An Enigma in an Abandoned Station – Review of Mission: Breakout

The latest London escape game could get lost amidst the vast sea of escape games out there – but fortunately, Mission:Breakout comes with an interesting historical twist.  Their latest immersive escape room offering is set in a blitz bomb shelter in London in World War II  – but rather than building a set from scratch, this game has the distinct advantage of being set in an actual disused London Underground station which was used as a bomb shelter in WWII.

Escape rooms and an abandoned tube station? Could this be the escape room that really does have it all?

South Kentish Town tube station was opened in 1907 on what is today’s Northern Line (between Camden Town and Kentish Town stations.) Low passenger numbers (as well as the close proximity to the aforementioned stations) led to the station’s closure in 1924. The surface building, with it’s distinctive Leslie Green oxblood tiles, is still visible at street level, and the escape room takes place deep underground, near to the bricked up platforms and abandoned lift shafts.

The game is truly decked out in WWII replica perfection. We are given officer uniforms and hats and briefed on our mission by a Winston Churchill-esque war film. The mission is simple – crack the code, win the war, and escape the locked room within 60 minutes.

The scene is set perfectly – but this particular code is not an easy nut to crack. The challenges require an incredible amount of teamwork and tough thinking to solve each puzzle and build towards finding the name of the spy in our midst. The piece de resistance is a replica Turing machine – no, really. It takes up an entire wall and needs to be “activated” to gain the code to crack a replica enigma machine.

It’s good fun, and this room soars when it comes to the immersive element and the scenery – but there’s a lot to be desired when it comes to instinctive reasoning to move from one task to the next. Clues aren’t simply helpful; they are essential to understanding what to do next. Some tasks have to be repeated more than once to clear different sections – which leads to a lot of confusion as we thought we had previously solved that puzzle; why should we have to solve it again?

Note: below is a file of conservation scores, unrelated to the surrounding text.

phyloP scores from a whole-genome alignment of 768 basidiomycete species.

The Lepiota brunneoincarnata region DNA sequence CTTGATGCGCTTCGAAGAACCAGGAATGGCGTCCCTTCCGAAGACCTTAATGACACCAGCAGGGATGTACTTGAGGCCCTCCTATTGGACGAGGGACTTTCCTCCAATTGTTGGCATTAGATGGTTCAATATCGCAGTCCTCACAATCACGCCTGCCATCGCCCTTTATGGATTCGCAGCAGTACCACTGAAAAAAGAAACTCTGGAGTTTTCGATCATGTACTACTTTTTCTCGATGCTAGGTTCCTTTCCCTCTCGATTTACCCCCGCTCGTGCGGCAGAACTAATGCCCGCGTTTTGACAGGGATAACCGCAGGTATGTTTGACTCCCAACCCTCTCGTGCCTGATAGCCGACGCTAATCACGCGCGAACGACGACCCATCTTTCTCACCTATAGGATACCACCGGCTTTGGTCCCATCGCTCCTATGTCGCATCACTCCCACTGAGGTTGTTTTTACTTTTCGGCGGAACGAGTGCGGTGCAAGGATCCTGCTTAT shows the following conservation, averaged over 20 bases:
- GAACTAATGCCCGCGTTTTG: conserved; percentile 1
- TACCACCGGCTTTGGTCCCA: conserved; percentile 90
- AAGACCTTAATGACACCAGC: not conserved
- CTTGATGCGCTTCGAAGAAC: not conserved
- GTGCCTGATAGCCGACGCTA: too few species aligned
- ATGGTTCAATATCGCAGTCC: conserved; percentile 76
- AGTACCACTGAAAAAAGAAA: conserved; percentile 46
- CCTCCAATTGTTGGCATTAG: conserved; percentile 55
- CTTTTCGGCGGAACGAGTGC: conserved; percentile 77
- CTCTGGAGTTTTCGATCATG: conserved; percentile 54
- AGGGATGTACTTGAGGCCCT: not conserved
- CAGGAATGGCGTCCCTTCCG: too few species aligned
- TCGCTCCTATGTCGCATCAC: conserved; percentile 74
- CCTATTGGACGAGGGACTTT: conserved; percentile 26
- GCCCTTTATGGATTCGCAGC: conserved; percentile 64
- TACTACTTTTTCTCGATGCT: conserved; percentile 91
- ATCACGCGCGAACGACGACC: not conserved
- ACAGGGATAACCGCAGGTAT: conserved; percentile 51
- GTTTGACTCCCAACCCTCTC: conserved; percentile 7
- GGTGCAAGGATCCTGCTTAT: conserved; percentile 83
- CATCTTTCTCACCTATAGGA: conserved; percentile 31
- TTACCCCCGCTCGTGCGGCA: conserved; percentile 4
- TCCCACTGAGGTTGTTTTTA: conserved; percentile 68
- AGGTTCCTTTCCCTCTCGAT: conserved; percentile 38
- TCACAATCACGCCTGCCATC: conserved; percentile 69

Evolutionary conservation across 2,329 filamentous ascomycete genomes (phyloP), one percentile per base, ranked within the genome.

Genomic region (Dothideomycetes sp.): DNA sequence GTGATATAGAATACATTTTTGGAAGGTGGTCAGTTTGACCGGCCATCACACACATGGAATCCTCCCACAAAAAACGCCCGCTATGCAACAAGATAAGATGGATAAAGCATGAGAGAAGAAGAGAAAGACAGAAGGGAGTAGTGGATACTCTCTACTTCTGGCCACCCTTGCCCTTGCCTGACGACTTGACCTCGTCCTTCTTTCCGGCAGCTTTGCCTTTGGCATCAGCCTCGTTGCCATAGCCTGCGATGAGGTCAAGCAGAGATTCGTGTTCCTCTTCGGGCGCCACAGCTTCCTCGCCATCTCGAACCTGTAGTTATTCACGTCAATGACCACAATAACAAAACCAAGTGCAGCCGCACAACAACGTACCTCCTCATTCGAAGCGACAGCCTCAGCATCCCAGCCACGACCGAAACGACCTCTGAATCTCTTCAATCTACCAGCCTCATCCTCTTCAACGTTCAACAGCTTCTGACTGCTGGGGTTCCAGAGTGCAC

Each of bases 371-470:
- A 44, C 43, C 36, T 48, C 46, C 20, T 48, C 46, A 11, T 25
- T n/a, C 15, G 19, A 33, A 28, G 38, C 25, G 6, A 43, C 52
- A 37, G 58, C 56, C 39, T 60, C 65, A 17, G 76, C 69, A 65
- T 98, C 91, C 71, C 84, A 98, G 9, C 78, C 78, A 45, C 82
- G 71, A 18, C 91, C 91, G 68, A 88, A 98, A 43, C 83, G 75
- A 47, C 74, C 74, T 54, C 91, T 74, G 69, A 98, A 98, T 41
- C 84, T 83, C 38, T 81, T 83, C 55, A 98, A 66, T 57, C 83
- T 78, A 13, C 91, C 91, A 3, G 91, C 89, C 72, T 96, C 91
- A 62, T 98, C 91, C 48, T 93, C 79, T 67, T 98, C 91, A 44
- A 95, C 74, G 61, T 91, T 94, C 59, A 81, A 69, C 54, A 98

The intuitive part is where I found the most frustration, as the energy levels in the group dipped while we stood stagnant, waiting for direction. There wasn’t an organic sense of what needed to be solved and when – and team members lost momentum as a result.

This is, without question, the hardest escape room I’ve done – but not in a good way. The problems are solvable – but if you don’t know what the problem is to begin with, you’re drastically less able to solve it.

For the effort put into the rooms, it’s a shame to feel a little disempowered towards the tasks. Unsurprisingly, my team did not make it out – we missed it by minutes. Once we were shown the answer, it made sense, but we weren’t certain we’d have gotten there even with another hour at our disposal.

In immersive terms, it’s a brilliant experience. The old tube station is put to outstanding use and decorated (largely) appropriately for the time period, bar a few rogue network rail signs. The recordings of overhead bombs falling are eerie and add a layer of awareness. We may be dressed up and having fun, but for our Grandparents, this was no laughing matter. The low rumble of the Northern line trains passing the now abandoned and bricked up platforms adds to the surreal and creepy atmosphere.

The costumes provided add to the sense of fun, and the staff actively encourage time period appropriate photos at the end – as well as letting you have some down time to sip a soda, discuss your time in the room, and even read books on the history of the station.

It’s a tough one, and word on the street is their next one will be a little easier – but it’s an still a great way to head back in time and spend an hour in the depths of one of London’s lost stations – and we had way too much fun taking photos afterwards.

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To book your own immersive adventure, click here.

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